While the Yankees had played many games against the National League prior to that (because they’ve played in a lot of World Series, you see), their first regular season interleague game was a 12-inning 2-1 loss the Marlins on June 13, 1997. The lineups included the likes of Charlie Hayes, Luis Sojo, Bobby Bonilla, and a Marlins second-year second baseman who may make an appearance later in this post.
As the Yankees prepare for another set against an NL team, here are some of the more memorable ones involving the Yankees from the past 21 years.
One of the best moments in all of interleague history happened when David Cone took the mound against the Expos in 1999. With Don Larsen and Yogi Berra in attendance at Yankee Stadium, Cone threw a perfect game. It remains the only one to happen in an interleague game.
On the other side of that coin is the time the Yankees got no-hit in an interleague game. Astros’ starter Roy Oswalt had to leave the game after suffering a groin pull. Peter Munro, Kirk Saarloos, Brad Lidge, Octavio Dotel, and Billy Wagner then combined to finish off the other eight innings without allowing a single hit. Some of those six were obviously pretty good pitchers and had nice careers. There was also Kirk Saarloos.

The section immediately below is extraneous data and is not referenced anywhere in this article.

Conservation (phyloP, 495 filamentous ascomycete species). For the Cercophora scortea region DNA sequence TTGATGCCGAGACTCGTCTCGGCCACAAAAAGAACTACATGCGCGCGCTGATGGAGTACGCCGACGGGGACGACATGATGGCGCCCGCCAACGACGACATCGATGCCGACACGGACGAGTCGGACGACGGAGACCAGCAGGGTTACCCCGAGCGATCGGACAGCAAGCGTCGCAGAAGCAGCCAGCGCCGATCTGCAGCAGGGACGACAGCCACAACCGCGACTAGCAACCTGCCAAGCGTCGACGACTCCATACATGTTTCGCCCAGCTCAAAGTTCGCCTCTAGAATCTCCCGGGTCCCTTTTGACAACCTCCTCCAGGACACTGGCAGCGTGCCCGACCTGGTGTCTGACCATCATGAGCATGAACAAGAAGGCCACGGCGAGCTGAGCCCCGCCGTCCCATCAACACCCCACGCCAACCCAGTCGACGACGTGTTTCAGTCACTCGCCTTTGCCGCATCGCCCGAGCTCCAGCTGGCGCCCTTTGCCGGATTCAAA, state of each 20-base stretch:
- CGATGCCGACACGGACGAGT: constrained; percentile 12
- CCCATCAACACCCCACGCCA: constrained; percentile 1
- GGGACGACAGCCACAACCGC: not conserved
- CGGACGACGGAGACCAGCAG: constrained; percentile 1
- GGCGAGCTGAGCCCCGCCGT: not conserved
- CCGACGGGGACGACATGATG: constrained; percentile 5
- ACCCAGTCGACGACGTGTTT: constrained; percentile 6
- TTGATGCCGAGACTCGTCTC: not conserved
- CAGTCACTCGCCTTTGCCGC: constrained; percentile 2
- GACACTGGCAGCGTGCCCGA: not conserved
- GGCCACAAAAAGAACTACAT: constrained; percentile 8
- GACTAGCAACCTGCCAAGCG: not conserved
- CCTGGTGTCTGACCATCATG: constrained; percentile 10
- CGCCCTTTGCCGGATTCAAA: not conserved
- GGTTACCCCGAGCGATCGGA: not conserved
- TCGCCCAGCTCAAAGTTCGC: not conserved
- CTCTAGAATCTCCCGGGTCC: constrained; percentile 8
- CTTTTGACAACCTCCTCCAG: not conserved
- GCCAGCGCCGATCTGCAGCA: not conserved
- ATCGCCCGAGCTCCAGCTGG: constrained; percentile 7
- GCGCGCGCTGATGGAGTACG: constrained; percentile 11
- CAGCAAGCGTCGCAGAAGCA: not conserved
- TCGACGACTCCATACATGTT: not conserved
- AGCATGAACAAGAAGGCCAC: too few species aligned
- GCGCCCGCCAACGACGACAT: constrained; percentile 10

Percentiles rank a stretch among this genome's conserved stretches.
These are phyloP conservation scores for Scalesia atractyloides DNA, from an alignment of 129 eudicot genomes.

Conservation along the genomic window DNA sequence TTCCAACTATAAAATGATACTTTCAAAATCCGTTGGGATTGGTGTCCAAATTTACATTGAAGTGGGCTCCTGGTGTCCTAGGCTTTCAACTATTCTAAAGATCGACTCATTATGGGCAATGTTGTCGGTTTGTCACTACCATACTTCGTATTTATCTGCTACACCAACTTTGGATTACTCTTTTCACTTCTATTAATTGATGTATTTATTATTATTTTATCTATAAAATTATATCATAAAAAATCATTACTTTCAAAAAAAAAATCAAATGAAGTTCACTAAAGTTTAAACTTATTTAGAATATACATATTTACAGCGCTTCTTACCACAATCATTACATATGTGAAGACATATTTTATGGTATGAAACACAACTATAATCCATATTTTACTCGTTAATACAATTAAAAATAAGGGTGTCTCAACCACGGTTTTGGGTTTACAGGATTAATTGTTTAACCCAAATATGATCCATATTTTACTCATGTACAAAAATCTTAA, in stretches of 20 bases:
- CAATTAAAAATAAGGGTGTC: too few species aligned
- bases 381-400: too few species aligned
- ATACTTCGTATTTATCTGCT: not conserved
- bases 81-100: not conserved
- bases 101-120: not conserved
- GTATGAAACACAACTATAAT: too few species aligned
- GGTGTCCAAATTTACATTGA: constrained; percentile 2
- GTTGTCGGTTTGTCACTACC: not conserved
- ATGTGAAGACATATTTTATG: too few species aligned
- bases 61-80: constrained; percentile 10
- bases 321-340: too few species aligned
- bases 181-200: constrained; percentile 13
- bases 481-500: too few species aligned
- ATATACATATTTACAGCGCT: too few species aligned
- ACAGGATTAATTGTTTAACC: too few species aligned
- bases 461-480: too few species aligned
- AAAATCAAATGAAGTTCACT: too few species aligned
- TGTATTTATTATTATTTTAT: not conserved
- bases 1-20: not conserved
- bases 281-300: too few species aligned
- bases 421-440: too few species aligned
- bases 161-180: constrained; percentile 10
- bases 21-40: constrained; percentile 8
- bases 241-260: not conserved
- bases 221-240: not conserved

Prior to their meeting in the World Series that season, the Yankees and Mets played six regular season games against each other. In the fifth of them, Roger Clemens hit Mike Piazza in the head with a pitch, causing the Mets’ catcher to miss time with a concussion. It would not be the only moment of note those two had that year.
In 2002, Barry Bonds was in the midst of arguably the best season of his career when the Giants came into Yankee Stadium. Bonds went 2-3 with a walk in the series opener, but the Yankees managed to squeak out a 2-1 victory. The next day, he came up in the first inning, and this happened:
The Giants won 4-3, and if it weren’t for the upper deck, that ball might still be traveling.
Clinging to a one-run lead in the top of the ninth, the Yankees loaded the bases against the Mets’ Francisco Rodriguez. Having already brought in Mariano Rivera and not wanting to take out the greatest reliever ever just for the chance at insurance runs, the Yankees were forced into letting him hit. Naturally, Rodriguez lost the strike zone and walked the guy who had batted once prior to that season.
Rivera then threw a scoreless inning to finish off a win, because some relievers are Mariano Rivera and some are Francisco Rodriguez.
Surely that was the only embarrassing moment the Mets had in the Subway Series that year...
Perhaps the most memorable event to take place in interleague play was the time Luis Castillo dropped a routine popup off the bat of Alex Rodriguez. With two outs in the inning, runners on first and second were going with the pitch. By the time Castillo managed to recover and get the ball to the plate, two run had already scored to give the Yankees the surprise walk-off win.